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PROTECT-V study stepped up in fight against COVID

An international study led by Addenbrooke’s Hospital will continue with its search to find drugs that protect the most vulnerable patients from Covid, many of whom have a weaker response to vaccination.

Rona Smith latest - head and shoulders
Dr Rona Smith

The reassurance came from Dr Rona Smith on today (Friday 16 June) after a two year study found a nasal spray, derived from niclosamide tablets originally used to treat tapeworm, does not prevent infection in vulnerable kidney patients.

Dr Smith, who was speaking to Europe’s largest annual gathering of renal experts in Italy, explained that while the outcome was disappointing, there were still many important positives.

She told members of the European Renal Association gathered at Milan Conference Centre that the study “platform”, called PROTECT-V, has proven so efficient the “framework” is already being used to test other drugs.

Sotrovimab, a drug developed by GSK/Vir has been shown to be an effective treatment for certain patients with COVID-19, and is now being tested as a preventative strategy.

The trial - which has attracted further funding from organisations including the life sciences charity LifeArc and Addenbrooke’s Charitable Trust (ACT) - has expanded to include even more vulnerable patients.

In addition to individuals with kidney problems, those receiving drugs that suppress the immune system due to an organ transplant or an autoimmune disease, receiving cancer treatment, or with immunodeficiency, are eligible to join the next part of the study.

Dr Smith thanked all those involved in work so far and looked forward to maintaining and developing future partnerships.

She praised the support of University of Cambridge, Addenbrooke’s Charitable Trust, Cambridge Clinical Trials Unit, NIHR Cambridge Biomedical Research Centre ,The George Institute of Global Health in India, LifeArc, Kidney Research UK, UNION therapeutics, the Danish company that developed the niclosamide spray, and GSK/Vir which is supporting the sotrovimab arm.

She said:

The trial graphically illustrates the strength of international collaboration between charity, industry and academia, and successfully included vulnerable patients, who are often excluded from such trials.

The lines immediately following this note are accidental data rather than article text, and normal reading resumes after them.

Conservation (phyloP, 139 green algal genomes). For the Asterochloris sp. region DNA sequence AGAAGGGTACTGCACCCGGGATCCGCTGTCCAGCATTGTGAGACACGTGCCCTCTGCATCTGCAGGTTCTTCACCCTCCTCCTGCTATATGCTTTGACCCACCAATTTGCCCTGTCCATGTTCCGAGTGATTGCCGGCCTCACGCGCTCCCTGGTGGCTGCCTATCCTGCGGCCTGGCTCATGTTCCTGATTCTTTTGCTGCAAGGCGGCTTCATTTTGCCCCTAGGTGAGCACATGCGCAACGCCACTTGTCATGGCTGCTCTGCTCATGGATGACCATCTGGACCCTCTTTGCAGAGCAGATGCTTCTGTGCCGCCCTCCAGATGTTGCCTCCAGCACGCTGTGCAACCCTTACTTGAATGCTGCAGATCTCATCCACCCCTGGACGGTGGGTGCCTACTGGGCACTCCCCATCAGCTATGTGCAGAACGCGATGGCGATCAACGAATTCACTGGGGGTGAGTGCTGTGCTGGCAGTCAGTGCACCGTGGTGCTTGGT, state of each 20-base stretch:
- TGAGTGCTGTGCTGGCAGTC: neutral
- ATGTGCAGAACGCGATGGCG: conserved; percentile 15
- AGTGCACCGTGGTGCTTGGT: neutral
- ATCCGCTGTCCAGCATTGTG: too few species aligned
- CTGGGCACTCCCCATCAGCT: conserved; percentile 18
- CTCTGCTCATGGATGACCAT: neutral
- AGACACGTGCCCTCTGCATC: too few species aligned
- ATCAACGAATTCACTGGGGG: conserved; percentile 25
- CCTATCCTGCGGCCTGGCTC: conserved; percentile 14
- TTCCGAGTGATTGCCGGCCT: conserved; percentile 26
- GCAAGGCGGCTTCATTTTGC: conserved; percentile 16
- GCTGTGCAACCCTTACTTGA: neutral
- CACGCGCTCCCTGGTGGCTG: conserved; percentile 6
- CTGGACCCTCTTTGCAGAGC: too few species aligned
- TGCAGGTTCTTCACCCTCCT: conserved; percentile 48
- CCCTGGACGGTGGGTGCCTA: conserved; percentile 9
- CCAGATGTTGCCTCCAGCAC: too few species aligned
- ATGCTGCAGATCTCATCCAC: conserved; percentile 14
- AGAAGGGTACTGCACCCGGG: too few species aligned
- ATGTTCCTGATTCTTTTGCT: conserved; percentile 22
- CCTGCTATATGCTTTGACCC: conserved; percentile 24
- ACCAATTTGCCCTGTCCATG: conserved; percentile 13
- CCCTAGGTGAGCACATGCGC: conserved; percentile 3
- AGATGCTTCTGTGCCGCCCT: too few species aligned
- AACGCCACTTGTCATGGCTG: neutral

Dr Rona Smith

“The trial of intranasal niclosamide was the largest pre-exposure prophylaxis study of a re-purposed agent conducted globally with 1,653 patients (1,233 from the UK and 420 from India) randomised to either receive niclosamide or placebo for up to 36 weeks.

We have proven that the platform design brings efficiencies meaning other agents can be evaluated in same framework

Dr Rona Smith

Executive director of research and policy at Kidney Research UK, Dr Aisling McMahon, added:

Dr Smith and her colleagues have demonstrated the feasibility of conducting an international randomised clinical trial in at-risk renal patients, with partners including the charity sector, NHS and pharmaceutical companies. We will continue to work to ensure that renal patients are well-represented in clinical studies and look forward to future results from the PROTECT-V platform study

Dr Aisling McMahon

Chief Scientific Officer of UNION therapeutics Morten Sommer, said:

We are pleased to have been part of the PROTECT-V platform study and are grateful for the commitment and dedication of patients, caregivers, investigators and funders who all have been instrumental in a very well-conducted study. The mechanistic rationale was sound, so we are of course disappointed that the study did not meet its primary endpoint.

Morten Sommer

Addenbrooke’s Charitable Trust chief executive, Shelly Thake, added:

ACT is proud to support the world-leading research taking place across Addenbrooke’s, and we were delighted that our supporters’ donations have contributed to a study which has sowed the seeds for more important work in the fight against COVID-19. While COVID is not the headline news it was, it can still have devastating consequences, particularly for the vulnerable.

Shelly Thake

LifeArc and The George Institute of Global Health in India said they were delighted to support PROTECT-V.

Dr Kovilen Sawmynaden, Senior Principal Scientist at LifeArc said: “LifeArc is committed to helping take scientific ideas out of the lab and into medical breakthroughs for patients, especially where there is an unmet medical need.

“To date, we have provided more than £27 million to fund the search for new medicines and diagnostics to address Covid-19 and we were delighted to support this study for a high-risk patient group facing a real unmet need.

We are pleased that this funding has helped establish a platform study like PROTECT-V, that will continue to deliver new insights and now focus on other agents – including antibodies - which could be effective in helping prevent infection in high-risk patient groups.

Dr Kovilen Sawmynaden

Professor Vivekanand Jha of the George Institute added:

The PROTECT-V trial is a collaborative endeavor between India and the United Kingdom. The inclusion of the Indian participants in this study amplifies the global reach of this research effort and provides the basis for important conclusions to be drawn. Our collective efforts in India and the United Kingdom, together with the participation of vulnerable renal patients, mark a crucial step forward in our pursuit of preventive treatment against SARS-CoV2 infection”.

Professor Vivekanand Jha

Anyone who wants to learn more about PROTECT-V and the opportunities to get involved should visit,protect_50.htm (opens in a new tab).